If your loved one died due to electrocution at work, you may be eligible to recover damages through a wrongful death case.

Electrical hazards are so prevalent on construction sites and in related industries that workers are at an unacceptable risk of electrocution (death from electrical shock). Many workers do not receive warnings about the present electrical dangers, so they do not take steps that could protect them from injuries and death.

Power tools and equipment on construction sites use electrical currents. Overhead power lines are a lethal risk at many job locations, causing the deaths of crane operators, workers in aerial buckets, and people working on rooftops, scaffolding, and ladders.

Electrocution Deaths in Construction and Related Industries

Most electrical injuries are not life-threatening, but some are fatal to the victim. Electricity kills when it causes a lethal level of damage to internal organs like the brain or heart, or overstimulation of the nervous system. People who die from electrocution often experience cardiac arrest.

The National Institute for Occupational Safety and Health (NIOSH) lists these five factors as indicative of whether a person will survive an electrical shock or die from electrocution:

  1. The strength of the electrical current,
  2. The path of the electrical current through the body,
  3. The duration of the electrical contact,
  4. The bodily damage sustained from the event, and
  5. The speed and quality of emergency medical care the person received.

How Contact with Electricity Can Be Fatal

The electrical current itself can cause a lethal amount of damage to the body, but that is not the only way a person can die from contact with electricity. If the electrical injury causes the worker to fall, the worker can die from a combination of electrical contact damage and injuries from the fall. Many electrocuted victims also suffer substantial internal and external burn injuries from their contact with electricity.

Getting workers' Compensation for a Fatal Electrocution at Work

Depending on the facts of your case, you might be eligible for workers' compensation death benefits if your loved one died from electrocution on the job site. Georgia workers’ compensation defines a compensable work-related claim as one that arises out of and in the course of employment.

The dependent spouse and minor children of an employee who dies on the job can file for workers’ compensation death benefits. The workers' compensation board will pay qualifying claims for funeral expenses up to the legal limit. Eligible dependents can also collect two-thirds of the decedent’s average weekly wage, up to the maximum amount.

Pursuing a Wrongful Death Claim Against a Negligent Third Party

Georgia law allows you to pursue a negligence claim against someone who caused your loved one’s injury at work, as long as that third party does not work for the same employer that your loved one did. The workers' compensation board might demand some reimbursement if they paid workers’ compensation death benefits and you also recovered damages from the responsible third party.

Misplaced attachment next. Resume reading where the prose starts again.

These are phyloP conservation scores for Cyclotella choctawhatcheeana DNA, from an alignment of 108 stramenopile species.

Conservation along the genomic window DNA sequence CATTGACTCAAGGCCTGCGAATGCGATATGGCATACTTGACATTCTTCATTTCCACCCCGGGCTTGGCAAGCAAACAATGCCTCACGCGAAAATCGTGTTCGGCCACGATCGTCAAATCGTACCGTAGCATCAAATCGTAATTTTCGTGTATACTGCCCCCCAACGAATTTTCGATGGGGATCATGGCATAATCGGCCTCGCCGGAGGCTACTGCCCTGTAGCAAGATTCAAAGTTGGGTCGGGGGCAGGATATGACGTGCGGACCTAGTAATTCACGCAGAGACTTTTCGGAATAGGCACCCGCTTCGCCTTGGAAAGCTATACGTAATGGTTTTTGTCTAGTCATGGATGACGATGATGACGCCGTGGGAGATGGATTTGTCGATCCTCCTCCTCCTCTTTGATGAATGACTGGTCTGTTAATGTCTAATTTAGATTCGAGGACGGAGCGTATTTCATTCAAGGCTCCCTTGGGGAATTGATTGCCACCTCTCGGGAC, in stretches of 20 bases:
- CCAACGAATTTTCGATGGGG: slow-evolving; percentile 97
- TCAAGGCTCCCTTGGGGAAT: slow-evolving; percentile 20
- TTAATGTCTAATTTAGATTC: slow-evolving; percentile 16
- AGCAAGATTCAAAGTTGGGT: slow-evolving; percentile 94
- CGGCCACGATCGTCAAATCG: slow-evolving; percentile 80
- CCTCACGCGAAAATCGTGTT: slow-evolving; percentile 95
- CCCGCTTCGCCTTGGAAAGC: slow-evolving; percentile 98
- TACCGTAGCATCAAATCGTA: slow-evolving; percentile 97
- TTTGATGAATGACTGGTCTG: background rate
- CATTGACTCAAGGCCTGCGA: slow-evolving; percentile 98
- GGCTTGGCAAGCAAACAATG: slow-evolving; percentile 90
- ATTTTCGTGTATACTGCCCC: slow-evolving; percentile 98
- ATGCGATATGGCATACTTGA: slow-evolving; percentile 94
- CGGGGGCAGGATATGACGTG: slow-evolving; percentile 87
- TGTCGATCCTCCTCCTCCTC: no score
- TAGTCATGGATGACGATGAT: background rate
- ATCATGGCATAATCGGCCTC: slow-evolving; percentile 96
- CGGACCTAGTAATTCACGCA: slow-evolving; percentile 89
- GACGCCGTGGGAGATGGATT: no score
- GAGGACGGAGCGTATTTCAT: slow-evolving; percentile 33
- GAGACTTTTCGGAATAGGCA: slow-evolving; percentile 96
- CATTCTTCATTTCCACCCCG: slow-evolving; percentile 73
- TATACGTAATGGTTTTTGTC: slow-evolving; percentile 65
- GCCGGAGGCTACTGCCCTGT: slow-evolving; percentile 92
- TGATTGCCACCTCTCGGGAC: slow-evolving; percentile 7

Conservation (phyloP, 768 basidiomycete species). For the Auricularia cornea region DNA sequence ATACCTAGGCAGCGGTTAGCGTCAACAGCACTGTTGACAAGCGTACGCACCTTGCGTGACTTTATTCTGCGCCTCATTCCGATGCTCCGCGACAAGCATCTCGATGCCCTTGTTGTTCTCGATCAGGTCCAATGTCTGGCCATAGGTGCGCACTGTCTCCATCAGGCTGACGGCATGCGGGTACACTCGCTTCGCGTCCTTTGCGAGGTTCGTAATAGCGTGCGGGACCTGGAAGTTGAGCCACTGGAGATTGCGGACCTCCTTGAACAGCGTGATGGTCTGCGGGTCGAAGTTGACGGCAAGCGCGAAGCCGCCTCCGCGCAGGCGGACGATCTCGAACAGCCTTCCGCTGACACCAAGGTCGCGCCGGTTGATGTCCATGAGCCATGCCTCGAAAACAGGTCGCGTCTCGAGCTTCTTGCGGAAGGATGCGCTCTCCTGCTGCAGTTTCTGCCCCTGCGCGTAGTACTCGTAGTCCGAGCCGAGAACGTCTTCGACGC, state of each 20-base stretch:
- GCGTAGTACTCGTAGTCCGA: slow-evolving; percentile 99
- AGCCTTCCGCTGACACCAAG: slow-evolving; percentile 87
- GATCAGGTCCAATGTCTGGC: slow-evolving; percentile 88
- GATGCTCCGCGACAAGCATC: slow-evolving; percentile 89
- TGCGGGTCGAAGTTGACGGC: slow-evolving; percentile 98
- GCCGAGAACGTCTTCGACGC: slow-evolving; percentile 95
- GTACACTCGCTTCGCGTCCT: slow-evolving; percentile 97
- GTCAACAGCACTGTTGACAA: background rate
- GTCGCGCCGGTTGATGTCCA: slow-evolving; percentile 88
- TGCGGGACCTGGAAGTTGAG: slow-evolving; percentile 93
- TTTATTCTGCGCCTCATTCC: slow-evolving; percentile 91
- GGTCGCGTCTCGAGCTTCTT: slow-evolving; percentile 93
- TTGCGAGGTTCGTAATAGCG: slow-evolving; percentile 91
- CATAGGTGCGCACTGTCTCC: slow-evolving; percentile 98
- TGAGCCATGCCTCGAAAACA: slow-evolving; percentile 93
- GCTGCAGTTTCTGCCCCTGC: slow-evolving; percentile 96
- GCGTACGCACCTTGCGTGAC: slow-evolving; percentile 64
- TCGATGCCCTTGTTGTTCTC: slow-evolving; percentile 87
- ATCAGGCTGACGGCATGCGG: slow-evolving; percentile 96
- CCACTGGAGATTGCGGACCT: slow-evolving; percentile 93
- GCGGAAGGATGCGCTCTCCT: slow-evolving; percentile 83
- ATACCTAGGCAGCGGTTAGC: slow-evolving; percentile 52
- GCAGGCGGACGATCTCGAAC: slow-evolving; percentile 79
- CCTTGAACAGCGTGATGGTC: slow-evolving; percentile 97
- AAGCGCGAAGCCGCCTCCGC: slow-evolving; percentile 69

Let’s say that your loved one worked for the general contractor on a construction site.

An excavation subcontractor’s worker crashed a backhoe into a utility pole. The pole broke, and a 7200V overhead power line fell next to your loved one, electrocuting him.

A mandatory drug test revealed that the backhoe driver was under the influence of controlled substances at the time of the accident, which impaired his ability to operate the equipment safely. The subcontractor knew that the driver took illegal drugs.

You can pursue a wrongful death action against both the subcontractor and the backhoe driver (defendants). The law will determine their liability using these four steps:

  1. The law will evaluate whether the defendants had a legal duty toward the decedent. Yes, they both had the duty to perform their activities in a reasonably safe manner on the construction site.
  2. If the defendants failed to live up to their legal duty of care, they were negligent. When the backhoe driver operated the equipment on the job site while impaired by drugs, he was negligent. When the subcontractor allowed a worker with a known drug habit to operate equipment on a construction site, the subcontractor was negligent.
  3. The negligence must be the cause of the accident. Both acts of negligence contributed to causing the accident.
  4. The harmed person must have suffered physical injuries as a result of the negligence. The injured person died from electrocution, clearly meeting the requirement of a physical injury.

Getting Legal Help for a Wrongful Death Claim for Electrocution at Work

Call S. Burke Law today at 404-842-7838 and claim your free consultation. We will talk with you, investigate what happened, and tell you if you might have a claim for workers' compensation or a wrongful death lawsuit or both. We provide this service at no cost or obligation to you.

Injuries on the job can involve two different areas of the law—workers' compensation and wrongful death actions. One misstep can affect your legal right to compensation for your loss. We will explain how these laws work and navigate you through the claims process and the courts.